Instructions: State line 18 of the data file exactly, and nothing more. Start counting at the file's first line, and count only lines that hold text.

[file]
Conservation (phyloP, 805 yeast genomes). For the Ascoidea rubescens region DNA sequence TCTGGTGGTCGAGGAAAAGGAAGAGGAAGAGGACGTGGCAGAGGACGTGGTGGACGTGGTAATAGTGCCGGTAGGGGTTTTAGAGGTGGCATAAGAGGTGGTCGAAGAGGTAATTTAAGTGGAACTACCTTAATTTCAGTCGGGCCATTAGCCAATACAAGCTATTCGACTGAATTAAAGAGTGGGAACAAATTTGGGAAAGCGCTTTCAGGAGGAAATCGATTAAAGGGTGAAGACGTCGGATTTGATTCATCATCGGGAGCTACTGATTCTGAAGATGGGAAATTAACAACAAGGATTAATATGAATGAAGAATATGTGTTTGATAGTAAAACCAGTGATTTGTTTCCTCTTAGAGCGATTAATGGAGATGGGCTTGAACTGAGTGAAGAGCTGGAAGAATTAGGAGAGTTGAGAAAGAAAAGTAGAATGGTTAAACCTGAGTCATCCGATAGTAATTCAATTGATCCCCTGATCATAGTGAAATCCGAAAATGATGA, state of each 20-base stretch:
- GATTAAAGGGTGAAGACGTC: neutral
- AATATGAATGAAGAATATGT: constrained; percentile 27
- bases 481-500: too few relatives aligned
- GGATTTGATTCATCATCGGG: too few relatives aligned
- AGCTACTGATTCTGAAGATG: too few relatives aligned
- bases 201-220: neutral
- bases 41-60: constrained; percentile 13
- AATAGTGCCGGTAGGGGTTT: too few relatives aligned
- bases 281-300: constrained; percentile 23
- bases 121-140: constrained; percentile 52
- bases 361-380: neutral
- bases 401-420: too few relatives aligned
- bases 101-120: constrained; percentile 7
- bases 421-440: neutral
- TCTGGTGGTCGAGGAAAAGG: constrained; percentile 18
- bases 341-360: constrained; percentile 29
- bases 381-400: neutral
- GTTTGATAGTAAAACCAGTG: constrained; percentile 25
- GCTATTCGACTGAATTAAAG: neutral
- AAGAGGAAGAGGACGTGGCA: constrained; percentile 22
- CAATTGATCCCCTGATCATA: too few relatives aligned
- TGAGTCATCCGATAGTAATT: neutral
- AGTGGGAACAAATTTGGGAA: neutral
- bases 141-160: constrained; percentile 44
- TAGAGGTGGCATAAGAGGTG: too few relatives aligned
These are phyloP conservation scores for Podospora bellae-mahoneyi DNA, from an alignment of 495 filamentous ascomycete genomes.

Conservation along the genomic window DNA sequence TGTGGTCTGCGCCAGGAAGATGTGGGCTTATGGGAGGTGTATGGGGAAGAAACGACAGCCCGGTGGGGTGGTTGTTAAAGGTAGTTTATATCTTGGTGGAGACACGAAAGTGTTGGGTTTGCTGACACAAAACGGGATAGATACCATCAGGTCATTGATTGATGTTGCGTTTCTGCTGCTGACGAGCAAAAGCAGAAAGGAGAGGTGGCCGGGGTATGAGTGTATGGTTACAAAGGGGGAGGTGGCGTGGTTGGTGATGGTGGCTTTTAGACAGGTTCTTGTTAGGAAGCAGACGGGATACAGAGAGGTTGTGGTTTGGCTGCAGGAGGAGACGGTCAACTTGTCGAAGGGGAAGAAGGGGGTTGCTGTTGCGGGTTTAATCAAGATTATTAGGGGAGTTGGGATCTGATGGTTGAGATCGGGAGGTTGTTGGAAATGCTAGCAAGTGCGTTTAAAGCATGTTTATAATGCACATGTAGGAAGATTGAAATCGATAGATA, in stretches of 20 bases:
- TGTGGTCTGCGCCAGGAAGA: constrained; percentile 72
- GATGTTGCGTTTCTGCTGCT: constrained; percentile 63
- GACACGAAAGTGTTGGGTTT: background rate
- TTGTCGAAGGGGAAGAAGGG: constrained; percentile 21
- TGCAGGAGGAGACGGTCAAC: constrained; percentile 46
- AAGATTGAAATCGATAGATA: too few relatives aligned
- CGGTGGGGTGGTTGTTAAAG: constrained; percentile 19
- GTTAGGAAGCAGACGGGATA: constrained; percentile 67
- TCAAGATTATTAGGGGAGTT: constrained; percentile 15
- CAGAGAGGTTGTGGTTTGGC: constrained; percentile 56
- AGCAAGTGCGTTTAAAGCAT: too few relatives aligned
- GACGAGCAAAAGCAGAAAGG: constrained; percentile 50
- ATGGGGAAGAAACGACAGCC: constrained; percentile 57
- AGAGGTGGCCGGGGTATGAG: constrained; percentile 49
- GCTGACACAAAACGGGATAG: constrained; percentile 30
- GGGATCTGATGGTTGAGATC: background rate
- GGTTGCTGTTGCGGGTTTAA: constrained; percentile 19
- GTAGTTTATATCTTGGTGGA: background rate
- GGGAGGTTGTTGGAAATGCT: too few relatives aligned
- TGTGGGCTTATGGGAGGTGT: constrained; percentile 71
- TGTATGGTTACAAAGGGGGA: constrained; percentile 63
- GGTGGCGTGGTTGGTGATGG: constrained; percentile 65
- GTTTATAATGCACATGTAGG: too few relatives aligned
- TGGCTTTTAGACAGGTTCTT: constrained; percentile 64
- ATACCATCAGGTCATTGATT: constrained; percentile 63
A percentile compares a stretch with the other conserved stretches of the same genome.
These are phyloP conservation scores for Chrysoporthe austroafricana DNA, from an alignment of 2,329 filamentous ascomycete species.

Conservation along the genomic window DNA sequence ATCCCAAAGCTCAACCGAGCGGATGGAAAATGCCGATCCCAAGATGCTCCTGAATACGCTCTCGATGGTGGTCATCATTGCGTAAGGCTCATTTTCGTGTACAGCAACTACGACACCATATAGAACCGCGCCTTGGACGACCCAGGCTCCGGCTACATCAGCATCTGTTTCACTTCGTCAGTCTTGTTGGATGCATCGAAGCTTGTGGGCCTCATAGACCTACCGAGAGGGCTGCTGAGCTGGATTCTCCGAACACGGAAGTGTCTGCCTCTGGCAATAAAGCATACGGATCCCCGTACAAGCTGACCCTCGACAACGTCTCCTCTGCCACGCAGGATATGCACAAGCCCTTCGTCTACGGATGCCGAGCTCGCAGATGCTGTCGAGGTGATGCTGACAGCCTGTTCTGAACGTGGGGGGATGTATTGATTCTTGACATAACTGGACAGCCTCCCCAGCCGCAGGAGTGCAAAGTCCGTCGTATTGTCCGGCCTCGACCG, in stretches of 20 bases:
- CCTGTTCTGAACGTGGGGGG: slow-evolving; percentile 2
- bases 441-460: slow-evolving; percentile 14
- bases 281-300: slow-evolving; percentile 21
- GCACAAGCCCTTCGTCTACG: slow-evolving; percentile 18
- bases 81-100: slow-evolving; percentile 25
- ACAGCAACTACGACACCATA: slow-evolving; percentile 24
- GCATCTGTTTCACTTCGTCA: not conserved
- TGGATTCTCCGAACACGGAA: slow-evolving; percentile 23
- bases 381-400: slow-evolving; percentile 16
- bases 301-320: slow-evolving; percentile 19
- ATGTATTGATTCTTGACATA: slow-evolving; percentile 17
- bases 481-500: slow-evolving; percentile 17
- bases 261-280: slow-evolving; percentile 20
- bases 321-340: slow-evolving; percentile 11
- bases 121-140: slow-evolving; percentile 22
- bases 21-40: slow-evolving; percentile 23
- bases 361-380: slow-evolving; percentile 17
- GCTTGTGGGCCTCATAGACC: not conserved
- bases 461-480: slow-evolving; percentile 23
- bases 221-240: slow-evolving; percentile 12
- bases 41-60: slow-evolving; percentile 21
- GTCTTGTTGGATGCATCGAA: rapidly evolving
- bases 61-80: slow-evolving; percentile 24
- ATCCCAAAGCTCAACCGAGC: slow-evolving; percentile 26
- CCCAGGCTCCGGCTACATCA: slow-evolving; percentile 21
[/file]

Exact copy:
- bases 381-400: neutral